Below are reviews of each of the games for both Jayhawk bound players:
GAME ONE: In a game against Mount Vernon High School, both twins were impressive. Markieff handled the defensive chores against West Virginia bound recruit Kevin Jones, a 6-foot-7 improving forward. Jones has an inside/outside game and likes to place his body close to the basket for turnaround jumpers.
Markieff pushed Kevin off his comfort spots most of the game despite Jones' 25 points. They were well-earned points as the bigger Markieff leaned on Kevin and made him shot from further out on the perimeter.
Markieff also was very active around the basket, picking up six blocks and 15 rebounds. In addition, he scored 16 points to lead his team.
MARCUS MORRIS: Marcus scored 15 points, including three shots from the perimeter (a three-pointer among the three connections).
He has a higher skill level than his brother from the perimeter and handling the ball. Occasionally, against pressure from the Mount Vernon guards, Marcus was called upon to bring the ball up.
GAME TWO: In a game against a more quick and smaller team in the New York Panthers junior team, Markieff got himself into foul trouble. Eventually, he fouled out in the fourth quarter with two minutes to play.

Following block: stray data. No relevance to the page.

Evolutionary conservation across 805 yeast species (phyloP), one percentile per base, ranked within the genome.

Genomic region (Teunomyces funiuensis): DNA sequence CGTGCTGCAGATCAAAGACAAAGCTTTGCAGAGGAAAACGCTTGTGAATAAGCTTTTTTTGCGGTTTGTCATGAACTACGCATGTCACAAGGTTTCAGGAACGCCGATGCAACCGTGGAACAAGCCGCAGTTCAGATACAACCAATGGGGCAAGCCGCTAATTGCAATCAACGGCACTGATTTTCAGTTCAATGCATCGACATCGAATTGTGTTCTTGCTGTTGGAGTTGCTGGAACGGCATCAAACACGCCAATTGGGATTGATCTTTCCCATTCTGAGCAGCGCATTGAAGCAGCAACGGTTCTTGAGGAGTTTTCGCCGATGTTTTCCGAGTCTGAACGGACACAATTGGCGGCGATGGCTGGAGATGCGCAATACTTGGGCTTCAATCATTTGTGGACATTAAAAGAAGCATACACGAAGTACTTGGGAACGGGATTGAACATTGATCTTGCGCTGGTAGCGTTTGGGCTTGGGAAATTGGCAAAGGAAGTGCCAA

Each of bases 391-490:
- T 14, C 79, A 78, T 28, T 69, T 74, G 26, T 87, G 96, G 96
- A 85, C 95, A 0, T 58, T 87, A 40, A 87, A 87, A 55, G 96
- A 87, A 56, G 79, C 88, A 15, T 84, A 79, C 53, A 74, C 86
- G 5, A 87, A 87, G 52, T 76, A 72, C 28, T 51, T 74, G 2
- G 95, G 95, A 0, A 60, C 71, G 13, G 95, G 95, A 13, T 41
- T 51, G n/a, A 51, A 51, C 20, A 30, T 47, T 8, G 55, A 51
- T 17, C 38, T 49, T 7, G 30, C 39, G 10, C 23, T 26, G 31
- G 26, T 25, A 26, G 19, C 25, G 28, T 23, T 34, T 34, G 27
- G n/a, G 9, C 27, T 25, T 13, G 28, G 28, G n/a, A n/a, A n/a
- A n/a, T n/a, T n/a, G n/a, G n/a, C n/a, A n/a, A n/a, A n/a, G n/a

His team held the lead halfway through the fourth quarter before Panthers' guard Omari Lawrence swooped in for four straight baskets. Lawrence is a highly regarded prospect who has many big name offers already.
Markieff finished the game with six points and 12 rebounds. He blocked five shots.
MARCUS MORRIS: Marcus was more active than his twin, utilizing his perimeter and size in going to the basket for layups. Marcus scored 23 points and knocked home a few perimeter shots, including one three-pointer.
Lead guard Taran Buie left the Unique All Stars for their quarterfinal playoff game so Marcus spent much more time handling the rock from the backcourt up to the frontcourt. This didn't seem to bother his game one bit.
CONCLUSION: The Morris twins obviously have good chemistry together on the court. They know where each other is and seem to find a way to get the ball in proper spots.
The event they competed in features a smaller court, forcing bigger players to make some tough decisions. The decisions being that it's awfully crowded near the paint inside the small gym and to get room or a clear lane for an entry pass, one has to move your offensive spot higher out.
Occasionally, Markieff would find himself in the corners, handling the ball. His obvious best asset is his size and ability to score around the basket.
"They are extremely talented and skilled players," said Unique All Star head coach Torrel Harris. "I think they will fit in great at Kansas because the coaches there will make sure they are in the proper spots offensively."
Harris is correct. Bill Self has two very high skilled players. Each of them possesses the perimeter game to drop in occasional threes. But they are big size players who can create mismatches all night for Self and his national championship team. This is the atractive part of the twins' game -- size and skills.
Marcus appears more diversified to provide an offensive impact with his ballhandling, shooting, and passing while Markieff can help Kansas on the boards and blocking shots.